SEMICONDUCTORS – FACING CRISIS AFTER CRISIS

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SEMICONDUCTORS – FACING CRISIS AFTER CRISIS

The semiconductor has been going from one crisis after another, since the onset of COVID in a variety of ways. Not that this was the only industry impacted, mostly all industries were, but nature of this industry, global in its reach and all comprehensive in fallout, has its journey a rollercoaster ride. The main stakeholder has bore the brunt of the problem. The availability or the lack of it affect every industry and the delay which had become endemic to semiconductors could hang any economy on a balance. The customer finally was at the receiving end literally running from pillar to post, begging for chips.

When economies started getting into the doldrums or there seems to be a serious likelihood of it, can politics be far behind? The governments would try to resurrect as much as they can. First was the mad rush to become a fab hub, with legislations and doles and top chips manufacturers being cajoled by the countries who had thrown the hat in the ring. And now a new twist to the story, with politics more and more control on this industry at least in a few countries. The Biden administration announced restrictions. It announced that ”it would halt access to machinery, software, and support that Chinese chipmakers use to manufacture components at 14 nanometers or better.”

The industry which was apple of everyone’s eye has been giving reality check of late. There has been chipmakers sharp drop through the middle of the year, is said to be a stark reminder for investors, and the industry, to not take this sector for granted. Covid, heightened tensions across the Taiwan Strait and the harsher rules from Washington chipped $2 trillion off the chipmakers value. But now they are back again. There has been an extraordinary turnaround. This has helped replenish $600 billion to the value of these companies. This should not give us a feeling that this turn around has happened across the industry, it has not, some geographies and products are faring much better.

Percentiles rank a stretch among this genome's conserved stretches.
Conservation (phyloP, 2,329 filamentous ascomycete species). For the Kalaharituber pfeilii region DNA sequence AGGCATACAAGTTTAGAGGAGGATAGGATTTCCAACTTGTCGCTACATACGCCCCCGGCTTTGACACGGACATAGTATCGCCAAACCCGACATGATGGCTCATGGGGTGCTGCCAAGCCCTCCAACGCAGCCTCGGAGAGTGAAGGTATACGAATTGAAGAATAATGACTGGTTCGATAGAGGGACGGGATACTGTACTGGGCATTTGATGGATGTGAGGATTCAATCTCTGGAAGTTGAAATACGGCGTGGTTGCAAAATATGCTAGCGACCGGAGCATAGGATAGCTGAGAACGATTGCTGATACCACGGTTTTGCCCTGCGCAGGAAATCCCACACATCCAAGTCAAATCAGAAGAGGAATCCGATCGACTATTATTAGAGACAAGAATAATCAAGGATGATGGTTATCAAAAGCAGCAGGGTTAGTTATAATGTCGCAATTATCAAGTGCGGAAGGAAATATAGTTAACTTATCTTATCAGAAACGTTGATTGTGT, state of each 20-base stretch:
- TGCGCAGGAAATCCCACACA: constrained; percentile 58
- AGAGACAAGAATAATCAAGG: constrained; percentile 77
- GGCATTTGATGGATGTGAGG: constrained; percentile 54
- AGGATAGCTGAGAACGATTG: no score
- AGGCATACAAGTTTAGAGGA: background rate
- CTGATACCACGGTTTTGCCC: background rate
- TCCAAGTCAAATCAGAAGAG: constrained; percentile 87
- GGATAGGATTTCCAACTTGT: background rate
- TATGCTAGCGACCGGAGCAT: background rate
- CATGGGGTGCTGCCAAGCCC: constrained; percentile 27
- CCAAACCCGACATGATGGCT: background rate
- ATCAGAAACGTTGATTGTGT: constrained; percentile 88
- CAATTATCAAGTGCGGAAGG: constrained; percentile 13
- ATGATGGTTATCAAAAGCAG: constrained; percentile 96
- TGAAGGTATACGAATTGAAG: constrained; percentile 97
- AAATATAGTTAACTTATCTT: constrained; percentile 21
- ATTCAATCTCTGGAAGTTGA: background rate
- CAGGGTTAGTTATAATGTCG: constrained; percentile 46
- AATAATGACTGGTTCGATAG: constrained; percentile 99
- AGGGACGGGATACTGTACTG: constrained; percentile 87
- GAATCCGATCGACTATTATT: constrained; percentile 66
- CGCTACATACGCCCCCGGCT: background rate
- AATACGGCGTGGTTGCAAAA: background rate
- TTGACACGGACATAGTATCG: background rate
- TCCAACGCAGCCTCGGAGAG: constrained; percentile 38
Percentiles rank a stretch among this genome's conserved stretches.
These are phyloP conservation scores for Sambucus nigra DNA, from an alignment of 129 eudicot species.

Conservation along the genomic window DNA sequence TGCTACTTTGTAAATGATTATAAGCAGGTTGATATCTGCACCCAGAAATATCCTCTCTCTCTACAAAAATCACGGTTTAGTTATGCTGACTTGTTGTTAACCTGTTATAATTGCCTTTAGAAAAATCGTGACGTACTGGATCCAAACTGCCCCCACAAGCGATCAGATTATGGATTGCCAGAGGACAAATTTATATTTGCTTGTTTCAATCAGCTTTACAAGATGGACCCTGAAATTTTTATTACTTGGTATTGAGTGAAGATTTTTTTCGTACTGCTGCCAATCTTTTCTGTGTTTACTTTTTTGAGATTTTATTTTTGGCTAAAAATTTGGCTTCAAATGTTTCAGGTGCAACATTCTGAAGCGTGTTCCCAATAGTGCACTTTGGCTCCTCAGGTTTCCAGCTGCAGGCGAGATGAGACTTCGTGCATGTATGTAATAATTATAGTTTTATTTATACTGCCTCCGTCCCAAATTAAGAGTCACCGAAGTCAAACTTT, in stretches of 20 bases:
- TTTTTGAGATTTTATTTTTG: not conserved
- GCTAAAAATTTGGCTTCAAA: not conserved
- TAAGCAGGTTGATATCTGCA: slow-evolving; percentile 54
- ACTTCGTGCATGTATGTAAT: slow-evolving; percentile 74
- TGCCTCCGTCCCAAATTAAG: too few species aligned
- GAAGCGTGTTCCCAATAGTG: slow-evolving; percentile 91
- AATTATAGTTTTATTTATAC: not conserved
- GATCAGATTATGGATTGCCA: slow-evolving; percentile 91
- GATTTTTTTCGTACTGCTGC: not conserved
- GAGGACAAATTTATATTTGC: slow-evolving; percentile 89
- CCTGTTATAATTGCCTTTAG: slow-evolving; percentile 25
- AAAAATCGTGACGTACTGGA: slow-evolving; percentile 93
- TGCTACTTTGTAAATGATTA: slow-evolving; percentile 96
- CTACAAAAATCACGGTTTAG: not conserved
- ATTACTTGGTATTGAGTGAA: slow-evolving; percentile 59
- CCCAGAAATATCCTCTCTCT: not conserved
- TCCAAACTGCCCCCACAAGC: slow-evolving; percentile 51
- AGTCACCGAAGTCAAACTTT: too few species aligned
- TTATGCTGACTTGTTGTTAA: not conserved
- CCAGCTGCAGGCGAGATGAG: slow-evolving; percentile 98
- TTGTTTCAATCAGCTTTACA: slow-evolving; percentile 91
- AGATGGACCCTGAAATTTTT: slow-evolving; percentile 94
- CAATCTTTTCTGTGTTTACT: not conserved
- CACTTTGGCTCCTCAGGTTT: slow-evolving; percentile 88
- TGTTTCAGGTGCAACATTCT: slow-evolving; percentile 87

As per Bloomberg, investors have shown faith in companies with at least a market value of $1 billion, US sanctions notwithstanding. Chinese players have fared worse despite moves to ease Covid Zero and boost the local economy. The 14 nanometers ban has been with the intention that Beijing fails to catch up with US and its allies. This has been reflected in the mood of the market pertaining to Lam Research Corp., Nvidia Crop., Advanced Micro Devices Inc. The other way round by these moves China’s local chip players are likely to get a boost. Semiconductor sector globally found the weighted average return increase by 21% in the past one month. It still remains down by 30%. The climb has been more marked in companies with a market value of above $100 billion. As dust settles and tension cools and world leaders gather again, the very same reasons to fall in love with the chips start to re-emerge.

A STABILISED CHIP SUPPLY CHAIN WITHOUT ARTIFICIAL BARRIERS IS A MUST FOR THE DIGITAL WORLD TO PROSPER.
Sanjay Sahay

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